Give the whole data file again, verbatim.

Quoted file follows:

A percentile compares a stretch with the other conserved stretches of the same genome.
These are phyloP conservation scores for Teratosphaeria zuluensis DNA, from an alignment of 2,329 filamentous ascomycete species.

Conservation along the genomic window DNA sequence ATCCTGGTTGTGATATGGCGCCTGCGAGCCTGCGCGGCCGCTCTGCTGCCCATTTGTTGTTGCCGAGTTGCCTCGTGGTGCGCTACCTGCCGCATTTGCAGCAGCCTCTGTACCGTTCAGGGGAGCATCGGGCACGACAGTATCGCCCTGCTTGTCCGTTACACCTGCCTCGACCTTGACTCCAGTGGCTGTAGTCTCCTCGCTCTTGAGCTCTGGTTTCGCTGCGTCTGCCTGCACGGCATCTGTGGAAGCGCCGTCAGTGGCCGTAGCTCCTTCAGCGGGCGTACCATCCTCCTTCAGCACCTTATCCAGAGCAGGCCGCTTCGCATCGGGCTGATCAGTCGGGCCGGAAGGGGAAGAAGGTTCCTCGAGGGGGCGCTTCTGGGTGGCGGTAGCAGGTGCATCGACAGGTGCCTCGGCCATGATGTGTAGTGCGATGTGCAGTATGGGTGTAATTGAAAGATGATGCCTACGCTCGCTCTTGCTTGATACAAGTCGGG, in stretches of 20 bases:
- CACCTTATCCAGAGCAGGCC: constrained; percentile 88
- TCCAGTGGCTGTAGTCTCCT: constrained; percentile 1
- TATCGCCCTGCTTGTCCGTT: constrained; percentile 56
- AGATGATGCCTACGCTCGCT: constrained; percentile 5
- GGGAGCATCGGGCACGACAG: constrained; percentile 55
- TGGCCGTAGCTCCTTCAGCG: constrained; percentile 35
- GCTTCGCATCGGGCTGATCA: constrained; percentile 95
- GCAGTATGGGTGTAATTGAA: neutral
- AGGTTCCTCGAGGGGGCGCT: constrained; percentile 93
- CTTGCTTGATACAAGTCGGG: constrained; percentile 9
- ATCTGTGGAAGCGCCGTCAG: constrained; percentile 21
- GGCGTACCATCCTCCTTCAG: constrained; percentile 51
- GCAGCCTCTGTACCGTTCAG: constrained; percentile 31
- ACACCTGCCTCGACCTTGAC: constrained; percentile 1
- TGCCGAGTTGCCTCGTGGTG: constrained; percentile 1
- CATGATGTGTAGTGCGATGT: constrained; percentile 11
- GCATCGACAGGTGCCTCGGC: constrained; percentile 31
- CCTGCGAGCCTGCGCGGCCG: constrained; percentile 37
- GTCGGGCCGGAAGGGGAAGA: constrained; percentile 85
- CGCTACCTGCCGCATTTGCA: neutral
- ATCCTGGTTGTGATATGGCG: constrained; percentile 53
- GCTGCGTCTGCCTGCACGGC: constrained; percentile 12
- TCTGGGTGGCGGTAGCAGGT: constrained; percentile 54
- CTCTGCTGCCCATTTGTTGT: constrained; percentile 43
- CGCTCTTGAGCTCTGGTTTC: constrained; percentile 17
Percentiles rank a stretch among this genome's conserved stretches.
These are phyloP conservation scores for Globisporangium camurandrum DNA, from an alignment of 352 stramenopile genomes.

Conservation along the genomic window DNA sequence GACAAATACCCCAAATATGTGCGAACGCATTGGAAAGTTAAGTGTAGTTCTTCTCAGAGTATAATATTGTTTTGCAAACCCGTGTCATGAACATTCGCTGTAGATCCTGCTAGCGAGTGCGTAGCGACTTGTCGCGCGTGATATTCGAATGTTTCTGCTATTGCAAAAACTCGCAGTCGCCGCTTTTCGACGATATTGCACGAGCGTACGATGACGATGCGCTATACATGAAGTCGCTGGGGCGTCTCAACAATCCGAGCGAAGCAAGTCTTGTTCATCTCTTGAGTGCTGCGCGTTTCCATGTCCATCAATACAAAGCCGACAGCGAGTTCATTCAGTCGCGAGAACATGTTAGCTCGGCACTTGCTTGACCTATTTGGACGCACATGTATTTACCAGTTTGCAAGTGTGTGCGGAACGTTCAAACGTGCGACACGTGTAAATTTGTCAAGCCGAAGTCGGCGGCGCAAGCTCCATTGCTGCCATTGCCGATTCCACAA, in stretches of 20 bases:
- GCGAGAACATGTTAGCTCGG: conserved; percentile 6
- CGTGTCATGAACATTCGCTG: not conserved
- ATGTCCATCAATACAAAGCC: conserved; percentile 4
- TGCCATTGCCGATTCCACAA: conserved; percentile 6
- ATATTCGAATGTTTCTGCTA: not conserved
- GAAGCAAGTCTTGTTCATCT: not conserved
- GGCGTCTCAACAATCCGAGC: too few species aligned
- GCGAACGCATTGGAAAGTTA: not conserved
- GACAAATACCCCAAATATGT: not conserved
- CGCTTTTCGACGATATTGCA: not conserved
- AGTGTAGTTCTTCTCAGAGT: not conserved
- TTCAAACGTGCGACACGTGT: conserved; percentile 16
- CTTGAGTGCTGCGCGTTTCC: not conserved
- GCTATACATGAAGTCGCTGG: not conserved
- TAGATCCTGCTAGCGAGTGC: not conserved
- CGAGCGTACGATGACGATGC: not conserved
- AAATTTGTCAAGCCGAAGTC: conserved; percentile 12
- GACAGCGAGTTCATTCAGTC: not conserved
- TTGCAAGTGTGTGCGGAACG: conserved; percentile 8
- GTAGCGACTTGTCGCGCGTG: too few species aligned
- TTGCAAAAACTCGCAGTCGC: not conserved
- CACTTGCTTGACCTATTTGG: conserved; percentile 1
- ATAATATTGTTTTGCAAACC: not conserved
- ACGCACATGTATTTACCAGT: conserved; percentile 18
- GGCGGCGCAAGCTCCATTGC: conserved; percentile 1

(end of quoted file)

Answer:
A percentile compares a stretch with the other conserved stretches of the same genome.
These are phyloP conservation scores for Teratosphaeria zuluensis DNA, from an alignment of 2,329 filamentous ascomycete species.

Conservation along the genomic window DNA sequence ATCCTGGTTGTGATATGGCGCCTGCGAGCCTGCGCGGCCGCTCTGCTGCCCATTTGTTGTTGCCGAGTTGCCTCGTGGTGCGCTACCTGCCGCATTTGCAGCAGCCTCTGTACCGTTCAGGGGAGCATCGGGCACGACAGTATCGCCCTGCTTGTCCGTTACACCTGCCTCGACCTTGACTCCAGTGGCTGTAGTCTCCTCGCTCTTGAGCTCTGGTTTCGCTGCGTCTGCCTGCACGGCATCTGTGGAAGCGCCGTCAGTGGCCGTAGCTCCTTCAGCGGGCGTACCATCCTCCTTCAGCACCTTATCCAGAGCAGGCCGCTTCGCATCGGGCTGATCAGTCGGGCCGGAAGGGGAAGAAGGTTCCTCGAGGGGGCGCTTCTGGGTGGCGGTAGCAGGTGCATCGACAGGTGCCTCGGCCATGATGTGTAGTGCGATGTGCAGTATGGGTGTAATTGAAAGATGATGCCTACGCTCGCTCTTGCTTGATACAAGTCGGG, in stretches of 20 bases:
- CACCTTATCCAGAGCAGGCC: constrained; percentile 88
- TCCAGTGGCTGTAGTCTCCT: constrained; percentile 1
- TATCGCCCTGCTTGTCCGTT: constrained; percentile 56
- AGATGATGCCTACGCTCGCT: constrained; percentile 5
- GGGAGCATCGGGCACGACAG: constrained; percentile 55
- TGGCCGTAGCTCCTTCAGCG: constrained; percentile 35
- GCTTCGCATCGGGCTGATCA: constrained; percentile 95
- GCAGTATGGGTGTAATTGAA: neutral
- AGGTTCCTCGAGGGGGCGCT: constrained; percentile 93
- CTTGCTTGATACAAGTCGGG: constrained; percentile 9
- ATCTGTGGAAGCGCCGTCAG: constrained; percentile 21
- GGCGTACCATCCTCCTTCAG: constrained; percentile 51
- GCAGCCTCTGTACCGTTCAG: constrained; percentile 31
- ACACCTGCCTCGACCTTGAC: constrained; percentile 1
- TGCCGAGTTGCCTCGTGGTG: constrained; percentile 1
- CATGATGTGTAGTGCGATGT: constrained; percentile 11
- GCATCGACAGGTGCCTCGGC: constrained; percentile 31
- CCTGCGAGCCTGCGCGGCCG: constrained; percentile 37
- GTCGGGCCGGAAGGGGAAGA: constrained; percentile 85
- CGCTACCTGCCGCATTTGCA: neutral
- ATCCTGGTTGTGATATGGCG: constrained; percentile 53
- GCTGCGTCTGCCTGCACGGC: constrained; percentile 12
- TCTGGGTGGCGGTAGCAGGT: constrained; percentile 54
- CTCTGCTGCCCATTTGTTGT: constrained; percentile 43
- CGCTCTTGAGCTCTGGTTTC: constrained; percentile 17
Percentiles rank a stretch among this genome's conserved stretches.
These are phyloP conservation scores for Globisporangium camurandrum DNA, from an alignment of 352 stramenopile genomes.

Conservation along the genomic window DNA sequence GACAAATACCCCAAATATGTGCGAACGCATTGGAAAGTTAAGTGTAGTTCTTCTCAGAGTATAATATTGTTTTGCAAACCCGTGTCATGAACATTCGCTGTAGATCCTGCTAGCGAGTGCGTAGCGACTTGTCGCGCGTGATATTCGAATGTTTCTGCTATTGCAAAAACTCGCAGTCGCCGCTTTTCGACGATATTGCACGAGCGTACGATGACGATGCGCTATACATGAAGTCGCTGGGGCGTCTCAACAATCCGAGCGAAGCAAGTCTTGTTCATCTCTTGAGTGCTGCGCGTTTCCATGTCCATCAATACAAAGCCGACAGCGAGTTCATTCAGTCGCGAGAACATGTTAGCTCGGCACTTGCTTGACCTATTTGGACGCACATGTATTTACCAGTTTGCAAGTGTGTGCGGAACGTTCAAACGTGCGACACGTGTAAATTTGTCAAGCCGAAGTCGGCGGCGCAAGCTCCATTGCTGCCATTGCCGATTCCACAA, in stretches of 20 bases:
- GCGAGAACATGTTAGCTCGG: conserved; percentile 6
- CGTGTCATGAACATTCGCTG: not conserved
- ATGTCCATCAATACAAAGCC: conserved; percentile 4
- TGCCATTGCCGATTCCACAA: conserved; percentile 6
- ATATTCGAATGTTTCTGCTA: not conserved
- GAAGCAAGTCTTGTTCATCT: not conserved
- GGCGTCTCAACAATCCGAGC: too few species aligned
- GCGAACGCATTGGAAAGTTA: not conserved
- GACAAATACCCCAAATATGT: not conserved
- CGCTTTTCGACGATATTGCA: not conserved
- AGTGTAGTTCTTCTCAGAGT: not conserved
- TTCAAACGTGCGACACGTGT: conserved; percentile 16
- CTTGAGTGCTGCGCGTTTCC: not conserved
- GCTATACATGAAGTCGCTGG: not conserved
- TAGATCCTGCTAGCGAGTGC: not conserved
- CGAGCGTACGATGACGATGC: not conserved
- AAATTTGTCAAGCCGAAGTC: conserved; percentile 12
- GACAGCGAGTTCATTCAGTC: not conserved
- TTGCAAGTGTGTGCGGAACG: conserved; percentile 8
- GTAGCGACTTGTCGCGCGTG: too few species aligned
- TTGCAAAAACTCGCAGTCGC: not conserved
- CACTTGCTTGACCTATTTGG: conserved; percentile 1
- ATAATATTGTTTTGCAAACC: not conserved
- ACGCACATGTATTTACCAGT: conserved; percentile 18
- GGCGGCGCAAGCTCCATTGC: conserved; percentile 1